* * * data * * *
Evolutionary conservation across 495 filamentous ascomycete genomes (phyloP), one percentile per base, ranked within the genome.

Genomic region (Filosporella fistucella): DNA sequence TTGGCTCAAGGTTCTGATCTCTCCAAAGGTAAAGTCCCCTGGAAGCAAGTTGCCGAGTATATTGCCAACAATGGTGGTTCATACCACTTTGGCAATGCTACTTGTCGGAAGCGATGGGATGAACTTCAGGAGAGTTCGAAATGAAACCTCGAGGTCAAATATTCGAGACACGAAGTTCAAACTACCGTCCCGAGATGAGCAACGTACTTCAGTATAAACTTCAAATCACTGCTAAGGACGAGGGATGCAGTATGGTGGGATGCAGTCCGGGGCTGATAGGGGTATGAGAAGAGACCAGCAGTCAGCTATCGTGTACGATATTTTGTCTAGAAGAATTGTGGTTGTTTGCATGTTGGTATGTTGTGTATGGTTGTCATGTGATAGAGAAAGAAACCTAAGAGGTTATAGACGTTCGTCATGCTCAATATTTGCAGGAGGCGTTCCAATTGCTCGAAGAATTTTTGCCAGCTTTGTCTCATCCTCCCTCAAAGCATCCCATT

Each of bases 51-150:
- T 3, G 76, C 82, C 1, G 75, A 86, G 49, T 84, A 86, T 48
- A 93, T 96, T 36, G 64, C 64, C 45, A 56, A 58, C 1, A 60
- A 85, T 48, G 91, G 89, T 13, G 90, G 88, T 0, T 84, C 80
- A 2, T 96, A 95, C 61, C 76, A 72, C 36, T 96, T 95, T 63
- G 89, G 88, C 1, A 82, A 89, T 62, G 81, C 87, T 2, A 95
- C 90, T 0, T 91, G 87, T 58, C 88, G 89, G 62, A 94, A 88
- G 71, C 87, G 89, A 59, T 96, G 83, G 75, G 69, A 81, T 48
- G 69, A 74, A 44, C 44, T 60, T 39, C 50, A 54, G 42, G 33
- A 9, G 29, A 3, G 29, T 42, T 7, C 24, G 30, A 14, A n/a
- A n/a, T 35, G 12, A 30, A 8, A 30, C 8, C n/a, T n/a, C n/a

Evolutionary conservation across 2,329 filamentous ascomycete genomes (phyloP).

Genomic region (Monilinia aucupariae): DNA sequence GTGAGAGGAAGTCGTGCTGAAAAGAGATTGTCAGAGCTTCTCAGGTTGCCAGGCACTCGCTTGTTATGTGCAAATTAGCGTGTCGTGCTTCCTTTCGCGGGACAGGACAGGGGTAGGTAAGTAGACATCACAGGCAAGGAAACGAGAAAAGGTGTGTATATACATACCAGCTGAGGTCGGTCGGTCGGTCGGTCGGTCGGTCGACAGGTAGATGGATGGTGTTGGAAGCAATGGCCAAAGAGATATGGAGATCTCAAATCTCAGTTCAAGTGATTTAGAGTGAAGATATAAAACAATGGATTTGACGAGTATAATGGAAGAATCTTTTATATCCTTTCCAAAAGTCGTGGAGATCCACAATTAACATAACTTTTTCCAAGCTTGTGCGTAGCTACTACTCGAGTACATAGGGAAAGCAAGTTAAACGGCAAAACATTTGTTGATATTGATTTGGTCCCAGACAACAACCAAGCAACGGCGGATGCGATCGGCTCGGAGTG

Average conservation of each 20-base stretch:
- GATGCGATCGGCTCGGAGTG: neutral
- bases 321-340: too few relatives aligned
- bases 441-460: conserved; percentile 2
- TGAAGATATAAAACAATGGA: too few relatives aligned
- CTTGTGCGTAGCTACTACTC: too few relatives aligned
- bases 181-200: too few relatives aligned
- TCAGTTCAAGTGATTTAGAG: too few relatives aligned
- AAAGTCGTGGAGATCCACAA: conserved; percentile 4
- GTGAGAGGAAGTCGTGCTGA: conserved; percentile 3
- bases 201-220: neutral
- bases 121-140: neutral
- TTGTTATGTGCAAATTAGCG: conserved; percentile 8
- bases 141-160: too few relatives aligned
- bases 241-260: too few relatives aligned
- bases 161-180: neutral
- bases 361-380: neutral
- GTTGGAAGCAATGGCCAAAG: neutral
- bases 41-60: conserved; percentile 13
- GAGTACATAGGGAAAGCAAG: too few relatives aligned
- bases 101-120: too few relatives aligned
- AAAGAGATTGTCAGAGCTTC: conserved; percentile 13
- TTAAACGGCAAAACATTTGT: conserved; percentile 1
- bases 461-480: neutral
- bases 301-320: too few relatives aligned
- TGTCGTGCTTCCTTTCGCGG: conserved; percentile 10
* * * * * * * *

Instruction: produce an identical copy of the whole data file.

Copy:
Evolutionary conservation across 495 filamentous ascomycete genomes (phyloP), one percentile per base, ranked within the genome.

Genomic region (Filosporella fistucella): DNA sequence TTGGCTCAAGGTTCTGATCTCTCCAAAGGTAAAGTCCCCTGGAAGCAAGTTGCCGAGTATATTGCCAACAATGGTGGTTCATACCACTTTGGCAATGCTACTTGTCGGAAGCGATGGGATGAACTTCAGGAGAGTTCGAAATGAAACCTCGAGGTCAAATATTCGAGACACGAAGTTCAAACTACCGTCCCGAGATGAGCAACGTACTTCAGTATAAACTTCAAATCACTGCTAAGGACGAGGGATGCAGTATGGTGGGATGCAGTCCGGGGCTGATAGGGGTATGAGAAGAGACCAGCAGTCAGCTATCGTGTACGATATTTTGTCTAGAAGAATTGTGGTTGTTTGCATGTTGGTATGTTGTGTATGGTTGTCATGTGATAGAGAAAGAAACCTAAGAGGTTATAGACGTTCGTCATGCTCAATATTTGCAGGAGGCGTTCCAATTGCTCGAAGAATTTTTGCCAGCTTTGTCTCATCCTCCCTCAAAGCATCCCATT

Each of bases 51-150:
- T 3, G 76, C 82, C 1, G 75, A 86, G 49, T 84, A 86, T 48
- A 93, T 96, T 36, G 64, C 64, C 45, A 56, A 58, C 1, A 60
- A 85, T 48, G 91, G 89, T 13, G 90, G 88, T 0, T 84, C 80
- A 2, T 96, A 95, C 61, C 76, A 72, C 36, T 96, T 95, T 63
- G 89, G 88, C 1, A 82, A 89, T 62, G 81, C 87, T 2, A 95
- C 90, T 0, T 91, G 87, T 58, C 88, G 89, G 62, A 94, A 88
- G 71, C 87, G 89, A 59, T 96, G 83, G 75, G 69, A 81, T 48
- G 69, A 74, A 44, C 44, T 60, T 39, C 50, A 54, G 42, G 33
- A 9, G 29, A 3, G 29, T 42, T 7, C 24, G 30, A 14, A n/a
- A n/a, T 35, G 12, A 30, A 8, A 30, C 8, C n/a, T n/a, C n/a

Evolutionary conservation across 2,329 filamentous ascomycete genomes (phyloP).

Genomic region (Monilinia aucupariae): DNA sequence GTGAGAGGAAGTCGTGCTGAAAAGAGATTGTCAGAGCTTCTCAGGTTGCCAGGCACTCGCTTGTTATGTGCAAATTAGCGTGTCGTGCTTCCTTTCGCGGGACAGGACAGGGGTAGGTAAGTAGACATCACAGGCAAGGAAACGAGAAAAGGTGTGTATATACATACCAGCTGAGGTCGGTCGGTCGGTCGGTCGGTCGGTCGACAGGTAGATGGATGGTGTTGGAAGCAATGGCCAAAGAGATATGGAGATCTCAAATCTCAGTTCAAGTGATTTAGAGTGAAGATATAAAACAATGGATTTGACGAGTATAATGGAAGAATCTTTTATATCCTTTCCAAAAGTCGTGGAGATCCACAATTAACATAACTTTTTCCAAGCTTGTGCGTAGCTACTACTCGAGTACATAGGGAAAGCAAGTTAAACGGCAAAACATTTGTTGATATTGATTTGGTCCCAGACAACAACCAAGCAACGGCGGATGCGATCGGCTCGGAGTG

Average conservation of each 20-base stretch:
- GATGCGATCGGCTCGGAGTG: neutral
- bases 321-340: too few relatives aligned
- bases 441-460: conserved; percentile 2
- TGAAGATATAAAACAATGGA: too few relatives aligned
- CTTGTGCGTAGCTACTACTC: too few relatives aligned
- bases 181-200: too few relatives aligned
- TCAGTTCAAGTGATTTAGAG: too few relatives aligned
- AAAGTCGTGGAGATCCACAA: conserved; percentile 4
- GTGAGAGGAAGTCGTGCTGA: conserved; percentile 3
- bases 201-220: neutral
- bases 121-140: neutral
- TTGTTATGTGCAAATTAGCG: conserved; percentile 8
- bases 141-160: too few relatives aligned
- bases 241-260: too few relatives aligned
- bases 161-180: neutral
- bases 361-380: neutral
- GTTGGAAGCAATGGCCAAAG: neutral
- bases 41-60: conserved; percentile 13
- GAGTACATAGGGAAAGCAAG: too few relatives aligned
- bases 101-120: too few relatives aligned
- AAAGAGATTGTCAGAGCTTC: conserved; percentile 13
- TTAAACGGCAAAACATTTGT: conserved; percentile 1
- bases 461-480: neutral
- bases 301-320: too few relatives aligned
- TGTCGTGCTTCCTTTCGCGG: conserved; percentile 10